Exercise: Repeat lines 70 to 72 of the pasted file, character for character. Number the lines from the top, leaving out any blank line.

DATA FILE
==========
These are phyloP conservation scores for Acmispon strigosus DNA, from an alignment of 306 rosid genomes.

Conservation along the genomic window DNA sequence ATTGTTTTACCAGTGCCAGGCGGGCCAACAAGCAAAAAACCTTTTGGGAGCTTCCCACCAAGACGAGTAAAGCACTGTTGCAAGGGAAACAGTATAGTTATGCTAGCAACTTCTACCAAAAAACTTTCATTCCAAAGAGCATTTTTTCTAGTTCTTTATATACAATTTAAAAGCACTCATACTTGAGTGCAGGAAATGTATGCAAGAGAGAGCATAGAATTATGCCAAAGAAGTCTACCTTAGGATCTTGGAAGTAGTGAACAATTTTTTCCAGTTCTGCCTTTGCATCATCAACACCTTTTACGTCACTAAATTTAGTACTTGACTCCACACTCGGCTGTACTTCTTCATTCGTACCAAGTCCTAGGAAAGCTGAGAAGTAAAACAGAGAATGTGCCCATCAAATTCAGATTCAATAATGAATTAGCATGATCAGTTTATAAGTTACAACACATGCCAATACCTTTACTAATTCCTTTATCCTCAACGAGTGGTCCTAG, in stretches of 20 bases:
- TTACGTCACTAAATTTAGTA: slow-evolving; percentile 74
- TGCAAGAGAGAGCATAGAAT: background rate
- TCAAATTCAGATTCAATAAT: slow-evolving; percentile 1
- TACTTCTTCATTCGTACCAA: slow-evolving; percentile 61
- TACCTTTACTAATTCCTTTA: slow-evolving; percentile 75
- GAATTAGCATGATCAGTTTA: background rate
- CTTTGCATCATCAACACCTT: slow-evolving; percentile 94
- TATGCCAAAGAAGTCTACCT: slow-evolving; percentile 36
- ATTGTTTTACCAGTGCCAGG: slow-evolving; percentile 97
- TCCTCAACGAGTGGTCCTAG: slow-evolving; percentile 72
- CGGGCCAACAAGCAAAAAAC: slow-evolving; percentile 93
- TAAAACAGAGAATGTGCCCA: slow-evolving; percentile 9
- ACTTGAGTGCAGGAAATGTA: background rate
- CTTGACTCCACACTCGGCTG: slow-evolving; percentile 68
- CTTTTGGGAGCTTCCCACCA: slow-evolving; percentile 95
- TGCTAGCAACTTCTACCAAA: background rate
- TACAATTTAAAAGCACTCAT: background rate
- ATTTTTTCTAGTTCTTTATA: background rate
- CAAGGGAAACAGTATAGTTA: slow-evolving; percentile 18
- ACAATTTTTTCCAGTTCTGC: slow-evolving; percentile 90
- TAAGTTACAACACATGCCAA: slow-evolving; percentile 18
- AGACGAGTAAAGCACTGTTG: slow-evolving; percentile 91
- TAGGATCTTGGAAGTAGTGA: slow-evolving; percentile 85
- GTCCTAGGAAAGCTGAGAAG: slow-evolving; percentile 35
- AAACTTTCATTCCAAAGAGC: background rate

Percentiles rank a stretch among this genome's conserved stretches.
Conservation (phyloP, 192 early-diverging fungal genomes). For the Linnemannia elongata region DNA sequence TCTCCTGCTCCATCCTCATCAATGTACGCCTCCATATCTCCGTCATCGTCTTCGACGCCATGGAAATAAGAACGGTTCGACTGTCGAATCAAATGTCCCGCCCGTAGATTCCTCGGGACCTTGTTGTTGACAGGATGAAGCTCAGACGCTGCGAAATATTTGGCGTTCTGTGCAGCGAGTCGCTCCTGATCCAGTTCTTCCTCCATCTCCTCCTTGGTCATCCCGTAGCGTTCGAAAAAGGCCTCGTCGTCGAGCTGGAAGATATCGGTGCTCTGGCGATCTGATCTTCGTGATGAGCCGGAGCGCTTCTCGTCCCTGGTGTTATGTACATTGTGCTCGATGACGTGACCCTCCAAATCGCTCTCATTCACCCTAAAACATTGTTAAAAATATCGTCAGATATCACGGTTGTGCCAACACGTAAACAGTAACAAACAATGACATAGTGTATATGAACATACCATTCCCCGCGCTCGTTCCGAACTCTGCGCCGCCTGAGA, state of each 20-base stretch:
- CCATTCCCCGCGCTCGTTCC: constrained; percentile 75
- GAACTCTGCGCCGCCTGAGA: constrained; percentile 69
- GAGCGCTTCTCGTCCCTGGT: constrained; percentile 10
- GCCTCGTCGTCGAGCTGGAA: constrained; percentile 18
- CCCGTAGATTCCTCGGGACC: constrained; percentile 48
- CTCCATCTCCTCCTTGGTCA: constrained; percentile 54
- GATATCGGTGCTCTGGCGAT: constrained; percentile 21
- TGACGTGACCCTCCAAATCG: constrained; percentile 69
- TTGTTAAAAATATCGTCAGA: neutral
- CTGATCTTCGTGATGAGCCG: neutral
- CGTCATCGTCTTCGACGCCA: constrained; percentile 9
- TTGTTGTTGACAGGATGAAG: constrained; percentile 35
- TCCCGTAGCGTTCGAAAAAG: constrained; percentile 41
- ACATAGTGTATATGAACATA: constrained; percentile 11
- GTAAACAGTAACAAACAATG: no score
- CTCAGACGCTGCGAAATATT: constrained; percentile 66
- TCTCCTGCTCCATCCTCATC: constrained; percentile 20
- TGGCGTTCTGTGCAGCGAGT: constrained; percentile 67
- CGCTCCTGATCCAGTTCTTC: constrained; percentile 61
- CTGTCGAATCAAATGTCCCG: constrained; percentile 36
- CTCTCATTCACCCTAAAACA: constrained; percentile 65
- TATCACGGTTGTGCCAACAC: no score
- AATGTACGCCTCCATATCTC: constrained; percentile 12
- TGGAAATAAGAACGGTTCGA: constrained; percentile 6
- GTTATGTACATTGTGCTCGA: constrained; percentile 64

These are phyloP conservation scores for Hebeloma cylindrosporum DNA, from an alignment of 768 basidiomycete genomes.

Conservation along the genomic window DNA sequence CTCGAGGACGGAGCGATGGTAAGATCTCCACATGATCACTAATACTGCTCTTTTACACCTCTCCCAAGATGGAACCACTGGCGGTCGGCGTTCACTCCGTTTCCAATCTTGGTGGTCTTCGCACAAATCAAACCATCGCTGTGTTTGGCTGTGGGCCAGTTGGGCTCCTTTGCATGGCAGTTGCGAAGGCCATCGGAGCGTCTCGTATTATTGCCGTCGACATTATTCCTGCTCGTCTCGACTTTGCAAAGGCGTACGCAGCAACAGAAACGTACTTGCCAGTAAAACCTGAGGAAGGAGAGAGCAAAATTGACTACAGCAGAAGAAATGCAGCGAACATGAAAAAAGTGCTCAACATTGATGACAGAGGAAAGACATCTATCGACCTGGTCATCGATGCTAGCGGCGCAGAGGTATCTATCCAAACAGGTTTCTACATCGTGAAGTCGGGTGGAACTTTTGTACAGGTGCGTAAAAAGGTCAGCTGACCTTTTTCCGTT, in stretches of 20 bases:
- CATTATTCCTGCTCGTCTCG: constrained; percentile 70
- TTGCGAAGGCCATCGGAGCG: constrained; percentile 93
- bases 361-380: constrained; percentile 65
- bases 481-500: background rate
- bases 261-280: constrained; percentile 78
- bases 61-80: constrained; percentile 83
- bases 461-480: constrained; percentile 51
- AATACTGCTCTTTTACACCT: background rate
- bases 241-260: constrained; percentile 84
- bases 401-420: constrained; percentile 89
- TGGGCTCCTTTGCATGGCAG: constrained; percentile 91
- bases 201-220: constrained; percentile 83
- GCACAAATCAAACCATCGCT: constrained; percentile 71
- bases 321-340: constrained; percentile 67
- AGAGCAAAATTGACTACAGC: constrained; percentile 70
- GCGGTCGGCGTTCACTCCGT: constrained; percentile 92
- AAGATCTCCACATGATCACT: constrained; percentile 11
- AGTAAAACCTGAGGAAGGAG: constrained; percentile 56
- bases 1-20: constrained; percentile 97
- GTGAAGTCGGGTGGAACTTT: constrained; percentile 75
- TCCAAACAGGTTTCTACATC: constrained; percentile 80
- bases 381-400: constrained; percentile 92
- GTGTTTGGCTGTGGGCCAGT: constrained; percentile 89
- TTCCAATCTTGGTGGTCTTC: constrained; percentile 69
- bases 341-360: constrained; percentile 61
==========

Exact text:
- bases 321-340: constrained; percentile 67
- AGAGCAAAATTGACTACAGC: constrained; percentile 70
- GCGGTCGGCGTTCACTCCGT: constrained; percentile 92